Regular readers of my monthly short story roundup know how great I think Heroic Fantasy Quarterly is, ranking it the most consistent forum for the best in contemporary swords & sorcery. Some may think I’m laying it on a little thick, but The Best of Heroic Fantasy Quarterly: Volume 1, 2009-2011, a distillation of the mag’s first three years, should prove that I’m not.
While we are living in a time when some magnificent S&S short stories are being written, most are confined to the ephemeral pages of the web. So I consider it important that Adrian Simmons, David Farney, and the rest of the HFQ crew have endeavored to preserve some of their very best in book form.
Before diving into the stories (and poems — never let it be forgotten that HFQ is one of the few places publishing heroic poetry), let me start with the cover. By the very existence of that “Volume 1” in the title you know to expect more. It implies that the editors know there’s an audience hungering for S&S right now, and that they have faith it will still be there in the future, waiting for “Volume 2.”
Then there’s the art by Justin Sweet. Eschewing either the violent moment of battle or the smoldering embers of its aftermath, we see the warrior and his companions as their adventure is about to begin. From a mountainous vantage they can survey the tower below ready to be plundered, or the prisoner within its walls rescued. Maybe it’s the squadron of ships in which they’re interested. Of course, the fact that all three seem to be looking at something just out of the frame to the left could mean the bounty hunters looking for them, or a pack of ghouls, has just broken from the forest. Whatever the specifics of the painting, for me it’s a picture from just before the events of the story. It promises there’s something coming that will get my blood pumping and transport me, if only for a dozen pages, out of the humdrum and into the extraordinary.
Some of the very best swords & sorcery possesses a rueful nature, reflecting life lived in the face of the harshness of existence and inevitability of the grave. This is on display in the book’s first story, “Man of Moldania” by Richard Marsden, a study of age and obsolescence in a fading era.
Despite his extravagant name and title, Golorus von Zekwit, member (last surviving) of the Most Catholic Order of the Claws, has reached the end of his rope. He is the last living dragon hunter in a world with few dragons left. Hoping against hope, he has spent an entire year following leads which have brought him to the small Carpathian town of Moldania. There, his wits and stratagems will be tested one last time against foes both expected and hidden.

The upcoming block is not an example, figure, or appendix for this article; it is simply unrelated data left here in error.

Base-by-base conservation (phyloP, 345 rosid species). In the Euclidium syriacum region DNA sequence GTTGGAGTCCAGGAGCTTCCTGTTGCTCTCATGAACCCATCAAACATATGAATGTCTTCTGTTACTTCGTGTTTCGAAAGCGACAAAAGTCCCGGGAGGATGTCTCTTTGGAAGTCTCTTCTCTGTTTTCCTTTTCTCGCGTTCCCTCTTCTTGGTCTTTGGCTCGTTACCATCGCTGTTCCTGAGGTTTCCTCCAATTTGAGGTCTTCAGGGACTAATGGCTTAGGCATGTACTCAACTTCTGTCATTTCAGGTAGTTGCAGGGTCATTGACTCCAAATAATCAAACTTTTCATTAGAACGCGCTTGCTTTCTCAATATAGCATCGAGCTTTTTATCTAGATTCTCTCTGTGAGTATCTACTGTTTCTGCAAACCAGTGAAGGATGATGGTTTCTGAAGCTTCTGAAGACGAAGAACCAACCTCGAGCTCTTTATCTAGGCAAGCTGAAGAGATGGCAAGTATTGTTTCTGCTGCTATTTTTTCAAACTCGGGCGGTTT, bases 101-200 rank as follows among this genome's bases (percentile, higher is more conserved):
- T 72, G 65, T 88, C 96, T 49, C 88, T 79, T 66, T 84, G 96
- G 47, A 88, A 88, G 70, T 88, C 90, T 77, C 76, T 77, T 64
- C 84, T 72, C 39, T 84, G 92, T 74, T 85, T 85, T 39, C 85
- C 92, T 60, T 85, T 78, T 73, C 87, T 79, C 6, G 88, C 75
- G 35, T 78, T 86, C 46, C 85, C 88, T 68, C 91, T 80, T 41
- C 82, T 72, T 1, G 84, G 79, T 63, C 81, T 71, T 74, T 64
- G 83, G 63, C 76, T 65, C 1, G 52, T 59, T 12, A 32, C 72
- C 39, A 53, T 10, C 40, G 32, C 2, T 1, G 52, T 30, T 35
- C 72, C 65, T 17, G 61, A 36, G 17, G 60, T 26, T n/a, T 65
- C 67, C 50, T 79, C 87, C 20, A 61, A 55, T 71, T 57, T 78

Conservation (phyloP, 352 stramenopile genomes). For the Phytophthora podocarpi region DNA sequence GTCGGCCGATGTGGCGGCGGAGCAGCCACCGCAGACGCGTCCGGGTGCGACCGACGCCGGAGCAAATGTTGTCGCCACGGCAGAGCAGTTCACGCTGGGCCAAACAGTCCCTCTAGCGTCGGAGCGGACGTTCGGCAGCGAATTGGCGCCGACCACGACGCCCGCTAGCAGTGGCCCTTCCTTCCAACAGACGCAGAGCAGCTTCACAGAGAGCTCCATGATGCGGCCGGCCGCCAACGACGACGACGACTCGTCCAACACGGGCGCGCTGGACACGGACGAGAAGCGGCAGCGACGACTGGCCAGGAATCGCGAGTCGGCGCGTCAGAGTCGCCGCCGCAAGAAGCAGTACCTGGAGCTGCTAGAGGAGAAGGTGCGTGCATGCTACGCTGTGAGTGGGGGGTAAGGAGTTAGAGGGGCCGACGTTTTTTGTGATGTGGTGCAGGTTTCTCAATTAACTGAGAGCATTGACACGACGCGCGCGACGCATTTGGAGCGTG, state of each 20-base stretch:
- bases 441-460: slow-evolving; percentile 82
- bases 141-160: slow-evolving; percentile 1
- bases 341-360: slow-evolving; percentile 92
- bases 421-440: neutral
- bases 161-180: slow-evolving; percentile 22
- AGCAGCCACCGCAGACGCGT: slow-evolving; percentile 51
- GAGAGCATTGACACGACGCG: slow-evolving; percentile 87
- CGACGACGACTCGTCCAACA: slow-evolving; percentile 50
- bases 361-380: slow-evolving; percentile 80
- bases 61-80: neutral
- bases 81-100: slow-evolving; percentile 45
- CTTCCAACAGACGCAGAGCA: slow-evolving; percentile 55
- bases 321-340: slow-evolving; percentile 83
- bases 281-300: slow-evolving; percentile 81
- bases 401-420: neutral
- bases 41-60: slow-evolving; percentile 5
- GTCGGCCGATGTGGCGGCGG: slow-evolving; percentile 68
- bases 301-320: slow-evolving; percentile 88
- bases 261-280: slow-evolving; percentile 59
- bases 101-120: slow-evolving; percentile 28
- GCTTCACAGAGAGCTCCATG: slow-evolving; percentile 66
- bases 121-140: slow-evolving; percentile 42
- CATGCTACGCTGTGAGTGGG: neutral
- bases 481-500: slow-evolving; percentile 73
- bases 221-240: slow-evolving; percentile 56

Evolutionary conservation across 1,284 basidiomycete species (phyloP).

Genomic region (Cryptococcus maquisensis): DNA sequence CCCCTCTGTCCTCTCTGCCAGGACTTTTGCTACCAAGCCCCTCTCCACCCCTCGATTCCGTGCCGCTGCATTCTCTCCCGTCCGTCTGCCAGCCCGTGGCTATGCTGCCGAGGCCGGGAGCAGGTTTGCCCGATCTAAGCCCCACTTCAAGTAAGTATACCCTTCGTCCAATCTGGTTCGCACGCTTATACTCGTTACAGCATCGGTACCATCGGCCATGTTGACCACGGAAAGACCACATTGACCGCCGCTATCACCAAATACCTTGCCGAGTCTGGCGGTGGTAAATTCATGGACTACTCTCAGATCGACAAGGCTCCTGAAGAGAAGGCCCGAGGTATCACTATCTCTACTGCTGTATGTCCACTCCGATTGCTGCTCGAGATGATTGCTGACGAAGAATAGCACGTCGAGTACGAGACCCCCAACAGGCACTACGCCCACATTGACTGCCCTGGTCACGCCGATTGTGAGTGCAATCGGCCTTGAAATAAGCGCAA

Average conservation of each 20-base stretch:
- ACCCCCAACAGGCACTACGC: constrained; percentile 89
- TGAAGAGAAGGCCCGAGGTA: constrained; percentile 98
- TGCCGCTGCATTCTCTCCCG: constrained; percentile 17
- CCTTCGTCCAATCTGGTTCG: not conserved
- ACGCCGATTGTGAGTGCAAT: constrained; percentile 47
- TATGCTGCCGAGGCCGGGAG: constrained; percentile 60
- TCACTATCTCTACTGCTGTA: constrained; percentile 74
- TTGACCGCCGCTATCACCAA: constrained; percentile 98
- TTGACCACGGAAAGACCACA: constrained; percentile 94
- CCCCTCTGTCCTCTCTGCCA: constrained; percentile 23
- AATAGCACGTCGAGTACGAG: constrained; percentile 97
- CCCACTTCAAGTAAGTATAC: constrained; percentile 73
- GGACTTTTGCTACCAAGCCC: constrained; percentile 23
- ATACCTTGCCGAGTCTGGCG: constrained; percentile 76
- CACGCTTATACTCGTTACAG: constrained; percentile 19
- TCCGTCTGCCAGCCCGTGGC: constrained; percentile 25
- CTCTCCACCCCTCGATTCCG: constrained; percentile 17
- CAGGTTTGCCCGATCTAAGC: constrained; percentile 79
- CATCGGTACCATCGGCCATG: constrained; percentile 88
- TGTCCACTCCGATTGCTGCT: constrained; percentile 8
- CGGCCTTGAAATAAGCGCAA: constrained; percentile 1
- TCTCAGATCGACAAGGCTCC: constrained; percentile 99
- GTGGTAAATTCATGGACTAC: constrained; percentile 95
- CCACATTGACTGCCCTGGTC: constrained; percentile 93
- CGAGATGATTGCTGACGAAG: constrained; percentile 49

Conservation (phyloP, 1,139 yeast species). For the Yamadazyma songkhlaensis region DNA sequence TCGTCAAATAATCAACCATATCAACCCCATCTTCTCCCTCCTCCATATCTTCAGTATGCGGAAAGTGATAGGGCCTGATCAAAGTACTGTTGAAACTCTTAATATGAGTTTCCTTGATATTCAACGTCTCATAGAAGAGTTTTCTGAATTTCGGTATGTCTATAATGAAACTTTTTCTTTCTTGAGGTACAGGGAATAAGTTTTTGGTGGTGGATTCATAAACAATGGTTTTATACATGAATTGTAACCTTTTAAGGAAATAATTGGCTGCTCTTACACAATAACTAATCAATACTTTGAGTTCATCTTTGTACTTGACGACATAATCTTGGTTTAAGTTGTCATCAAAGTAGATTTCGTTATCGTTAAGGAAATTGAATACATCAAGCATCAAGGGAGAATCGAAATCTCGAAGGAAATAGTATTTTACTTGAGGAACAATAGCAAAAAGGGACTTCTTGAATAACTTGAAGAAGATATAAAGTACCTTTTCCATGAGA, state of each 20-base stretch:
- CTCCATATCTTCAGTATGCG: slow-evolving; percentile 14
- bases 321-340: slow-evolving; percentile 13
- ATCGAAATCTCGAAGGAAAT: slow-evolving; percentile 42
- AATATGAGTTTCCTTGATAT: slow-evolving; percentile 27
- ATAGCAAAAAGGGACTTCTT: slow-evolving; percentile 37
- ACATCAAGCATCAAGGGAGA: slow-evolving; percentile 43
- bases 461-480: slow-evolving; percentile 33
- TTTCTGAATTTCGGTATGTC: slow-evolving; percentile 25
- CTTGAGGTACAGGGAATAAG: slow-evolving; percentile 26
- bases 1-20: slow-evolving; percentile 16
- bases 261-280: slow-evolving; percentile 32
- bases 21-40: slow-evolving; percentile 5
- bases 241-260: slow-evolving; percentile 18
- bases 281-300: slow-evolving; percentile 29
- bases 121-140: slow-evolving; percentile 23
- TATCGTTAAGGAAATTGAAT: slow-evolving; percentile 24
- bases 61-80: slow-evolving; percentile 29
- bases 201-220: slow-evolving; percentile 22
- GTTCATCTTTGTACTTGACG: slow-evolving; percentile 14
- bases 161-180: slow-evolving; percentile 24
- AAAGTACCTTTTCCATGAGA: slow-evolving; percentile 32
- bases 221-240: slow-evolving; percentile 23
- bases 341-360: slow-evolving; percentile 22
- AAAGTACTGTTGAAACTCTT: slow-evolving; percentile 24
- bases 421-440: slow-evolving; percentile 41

“Leo Passimus Remembers His First Voyage,” by Danny Adams, kicks off the book’s poetry offerings with the words of a man blessed with a wife possessing “raven hair to make the night jealous” and cursed with wanderlust.
“The Black Flowers of Sevan,” by James Lecky, was the first story in the first issue of HFQ back in 2009. In a land reminiscent of the borderlands between the Islamic states and Byzantium, Tulun, a middle-aged soldier, is enthralled by the Lady Shimshal, consort of his lord, the Melik Valerian Bal of Sevan. Before the story’s through Tulun will discover how little he understands of the natures of his employer and his lady. A well-done story with the right mix of characterization, martial mayhem, and magic.
William Gerke’s “Monster in the Mountains” tells what happens when the monstrously-visaged Gowther discovers a true monster holding the people of a small farm in its slimy grip. There’s enough scene-setting, atmosphere, and mysteriousness to the hero’s inhuman appearance, to make this more than just a standard S&S monster-hunt story. I’m not sure if there are any other Gowther tales, but I hope there are.
“The Lay of Cuthred King” by Joshua Hampton is a long poem about the adventures of Cuthred King of Keenland. There is nowhere I’m aware of other than HFQ where you can read a 1200 word heroic poem.
R. Michael Burns has written four stories so far about the samurai Hokagé and his occasional companion, the shapeshifting fox, Sasa. This time, Hokagé is pitted against the Tengu King, Sōjōbo. For many nights the monster has slipped into the bedchamber of the daughter of Hokagé’s master and stolen part of her soul. Hokagé intends to climb Kanashii-yama, the Mountain of Sorrows, and defeat the vampiric creature. With a literal mountain of corpses, deities in disguise, and an, to all appearances, unwinnable battle, this is great stuff. If you want the other three stories you have only to peruse the archives of HFQ to read them.